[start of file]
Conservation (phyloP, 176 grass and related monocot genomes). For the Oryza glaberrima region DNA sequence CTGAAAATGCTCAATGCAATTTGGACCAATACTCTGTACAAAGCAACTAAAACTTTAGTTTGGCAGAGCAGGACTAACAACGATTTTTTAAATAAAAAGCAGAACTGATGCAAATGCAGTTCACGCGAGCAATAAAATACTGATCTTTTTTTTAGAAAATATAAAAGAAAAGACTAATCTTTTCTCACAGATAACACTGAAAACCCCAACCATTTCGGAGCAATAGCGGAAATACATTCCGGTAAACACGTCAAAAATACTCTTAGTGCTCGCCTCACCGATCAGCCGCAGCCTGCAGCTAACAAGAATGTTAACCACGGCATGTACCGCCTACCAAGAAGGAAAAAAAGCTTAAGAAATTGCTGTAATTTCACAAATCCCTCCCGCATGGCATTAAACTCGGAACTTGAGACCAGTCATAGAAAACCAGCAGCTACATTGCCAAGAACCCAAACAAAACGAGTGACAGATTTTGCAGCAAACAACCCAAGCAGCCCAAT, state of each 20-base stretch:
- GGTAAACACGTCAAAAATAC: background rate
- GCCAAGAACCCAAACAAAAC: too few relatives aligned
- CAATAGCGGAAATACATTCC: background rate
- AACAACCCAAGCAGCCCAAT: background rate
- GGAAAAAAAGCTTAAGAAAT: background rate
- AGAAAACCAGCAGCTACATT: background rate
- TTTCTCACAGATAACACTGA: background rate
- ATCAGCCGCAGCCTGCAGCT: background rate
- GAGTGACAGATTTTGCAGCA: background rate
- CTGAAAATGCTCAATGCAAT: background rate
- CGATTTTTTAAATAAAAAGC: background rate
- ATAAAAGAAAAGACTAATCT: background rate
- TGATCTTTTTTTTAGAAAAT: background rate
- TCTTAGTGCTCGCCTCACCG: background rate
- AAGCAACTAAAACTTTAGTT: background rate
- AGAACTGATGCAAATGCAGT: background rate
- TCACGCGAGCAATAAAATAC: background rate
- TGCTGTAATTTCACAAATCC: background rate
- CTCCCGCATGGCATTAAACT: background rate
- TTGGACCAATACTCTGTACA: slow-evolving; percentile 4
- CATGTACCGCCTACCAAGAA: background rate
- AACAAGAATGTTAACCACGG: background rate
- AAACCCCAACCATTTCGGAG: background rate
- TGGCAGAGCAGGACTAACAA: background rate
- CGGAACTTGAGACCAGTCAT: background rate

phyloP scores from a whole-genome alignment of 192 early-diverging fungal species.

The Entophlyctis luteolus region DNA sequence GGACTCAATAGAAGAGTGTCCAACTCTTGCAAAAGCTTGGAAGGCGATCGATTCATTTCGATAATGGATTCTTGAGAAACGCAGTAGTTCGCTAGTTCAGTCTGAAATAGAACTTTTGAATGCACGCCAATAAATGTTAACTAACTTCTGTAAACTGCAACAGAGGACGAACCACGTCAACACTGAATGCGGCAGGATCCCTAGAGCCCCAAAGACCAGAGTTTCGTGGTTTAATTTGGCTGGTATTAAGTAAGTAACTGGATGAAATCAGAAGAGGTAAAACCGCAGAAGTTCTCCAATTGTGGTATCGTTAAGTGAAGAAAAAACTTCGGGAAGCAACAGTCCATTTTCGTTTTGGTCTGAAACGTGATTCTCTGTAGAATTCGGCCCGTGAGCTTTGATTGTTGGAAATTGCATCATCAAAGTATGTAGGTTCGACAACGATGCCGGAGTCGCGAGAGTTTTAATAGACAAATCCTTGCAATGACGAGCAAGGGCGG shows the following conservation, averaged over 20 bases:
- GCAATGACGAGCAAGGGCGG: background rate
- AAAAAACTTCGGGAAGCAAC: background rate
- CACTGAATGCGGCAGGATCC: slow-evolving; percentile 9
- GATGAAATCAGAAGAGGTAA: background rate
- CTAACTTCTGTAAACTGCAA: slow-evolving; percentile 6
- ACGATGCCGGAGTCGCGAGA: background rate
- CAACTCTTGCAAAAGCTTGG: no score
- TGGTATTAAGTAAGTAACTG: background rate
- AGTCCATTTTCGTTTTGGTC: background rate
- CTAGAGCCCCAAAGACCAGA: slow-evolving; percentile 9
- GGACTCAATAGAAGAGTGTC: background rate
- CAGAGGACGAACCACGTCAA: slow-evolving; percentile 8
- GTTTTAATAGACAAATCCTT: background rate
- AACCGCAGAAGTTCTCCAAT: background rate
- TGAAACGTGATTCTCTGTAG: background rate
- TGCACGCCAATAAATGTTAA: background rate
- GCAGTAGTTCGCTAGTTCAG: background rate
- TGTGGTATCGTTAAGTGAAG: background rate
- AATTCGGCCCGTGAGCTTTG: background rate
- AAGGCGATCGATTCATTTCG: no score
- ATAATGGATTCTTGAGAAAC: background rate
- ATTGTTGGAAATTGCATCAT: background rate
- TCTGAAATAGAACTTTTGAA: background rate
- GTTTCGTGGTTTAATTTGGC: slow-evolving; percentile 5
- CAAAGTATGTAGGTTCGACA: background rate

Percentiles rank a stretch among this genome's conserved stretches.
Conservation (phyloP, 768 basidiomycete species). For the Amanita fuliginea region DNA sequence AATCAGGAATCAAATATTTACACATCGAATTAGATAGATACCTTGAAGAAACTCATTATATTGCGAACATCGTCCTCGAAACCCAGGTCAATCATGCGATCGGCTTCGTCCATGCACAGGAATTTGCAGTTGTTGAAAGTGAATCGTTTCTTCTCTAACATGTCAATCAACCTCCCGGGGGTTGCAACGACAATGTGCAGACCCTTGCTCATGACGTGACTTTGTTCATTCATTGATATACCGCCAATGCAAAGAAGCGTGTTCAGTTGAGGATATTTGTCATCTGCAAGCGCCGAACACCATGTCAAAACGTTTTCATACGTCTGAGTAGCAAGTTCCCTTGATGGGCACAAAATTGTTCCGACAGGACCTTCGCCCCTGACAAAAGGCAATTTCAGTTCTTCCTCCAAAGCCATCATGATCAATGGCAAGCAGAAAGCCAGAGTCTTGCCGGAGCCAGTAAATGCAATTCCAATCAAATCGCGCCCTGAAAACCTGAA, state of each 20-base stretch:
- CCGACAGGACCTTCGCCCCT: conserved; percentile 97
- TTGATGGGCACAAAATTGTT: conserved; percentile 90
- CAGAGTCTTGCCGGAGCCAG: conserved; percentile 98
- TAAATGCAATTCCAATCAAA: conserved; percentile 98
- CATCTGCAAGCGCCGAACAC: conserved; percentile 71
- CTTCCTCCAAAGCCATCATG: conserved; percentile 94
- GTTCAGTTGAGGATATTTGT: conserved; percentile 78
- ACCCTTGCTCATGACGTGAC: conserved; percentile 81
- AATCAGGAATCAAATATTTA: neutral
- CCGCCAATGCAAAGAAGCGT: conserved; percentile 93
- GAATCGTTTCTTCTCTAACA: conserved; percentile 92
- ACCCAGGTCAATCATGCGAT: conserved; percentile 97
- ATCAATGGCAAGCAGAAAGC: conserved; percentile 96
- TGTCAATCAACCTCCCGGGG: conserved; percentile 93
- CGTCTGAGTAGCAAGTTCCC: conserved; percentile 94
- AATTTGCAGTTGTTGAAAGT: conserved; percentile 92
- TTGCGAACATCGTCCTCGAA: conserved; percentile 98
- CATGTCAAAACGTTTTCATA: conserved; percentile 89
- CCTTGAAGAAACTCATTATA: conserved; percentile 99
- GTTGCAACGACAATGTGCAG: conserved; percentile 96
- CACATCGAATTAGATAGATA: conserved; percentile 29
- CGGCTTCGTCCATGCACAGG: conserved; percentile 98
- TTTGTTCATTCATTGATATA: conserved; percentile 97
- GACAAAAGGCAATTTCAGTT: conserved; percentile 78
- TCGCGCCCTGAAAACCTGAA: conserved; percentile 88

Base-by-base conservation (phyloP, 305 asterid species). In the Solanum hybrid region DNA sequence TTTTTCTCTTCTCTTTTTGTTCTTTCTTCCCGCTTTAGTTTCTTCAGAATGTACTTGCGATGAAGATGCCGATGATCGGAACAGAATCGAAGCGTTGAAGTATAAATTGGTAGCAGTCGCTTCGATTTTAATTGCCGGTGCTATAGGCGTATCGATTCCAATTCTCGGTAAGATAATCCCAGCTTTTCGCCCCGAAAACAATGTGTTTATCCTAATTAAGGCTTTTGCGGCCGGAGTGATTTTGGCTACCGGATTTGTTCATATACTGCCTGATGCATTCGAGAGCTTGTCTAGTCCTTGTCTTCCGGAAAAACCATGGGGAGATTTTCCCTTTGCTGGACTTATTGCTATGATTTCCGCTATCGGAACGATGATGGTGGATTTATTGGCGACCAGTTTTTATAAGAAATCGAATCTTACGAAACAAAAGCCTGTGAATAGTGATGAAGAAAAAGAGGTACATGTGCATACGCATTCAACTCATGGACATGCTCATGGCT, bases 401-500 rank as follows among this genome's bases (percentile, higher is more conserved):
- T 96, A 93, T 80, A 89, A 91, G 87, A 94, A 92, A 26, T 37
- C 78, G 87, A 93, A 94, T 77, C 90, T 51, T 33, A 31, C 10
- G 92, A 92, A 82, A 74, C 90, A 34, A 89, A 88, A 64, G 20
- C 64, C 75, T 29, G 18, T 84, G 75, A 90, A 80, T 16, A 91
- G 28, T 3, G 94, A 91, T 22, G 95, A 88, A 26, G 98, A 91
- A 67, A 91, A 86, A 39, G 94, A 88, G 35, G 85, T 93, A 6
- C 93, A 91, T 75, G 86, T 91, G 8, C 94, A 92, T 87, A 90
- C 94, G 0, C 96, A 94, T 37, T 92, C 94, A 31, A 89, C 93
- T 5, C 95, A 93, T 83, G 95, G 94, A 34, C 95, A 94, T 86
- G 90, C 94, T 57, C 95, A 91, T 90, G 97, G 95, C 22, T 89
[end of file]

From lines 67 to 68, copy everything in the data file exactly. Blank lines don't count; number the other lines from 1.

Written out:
- ACCCAGGTCAATCATGCGAT: conserved; percentile 97
- ATCAATGGCAAGCAGAAAGC: conserved; percentile 96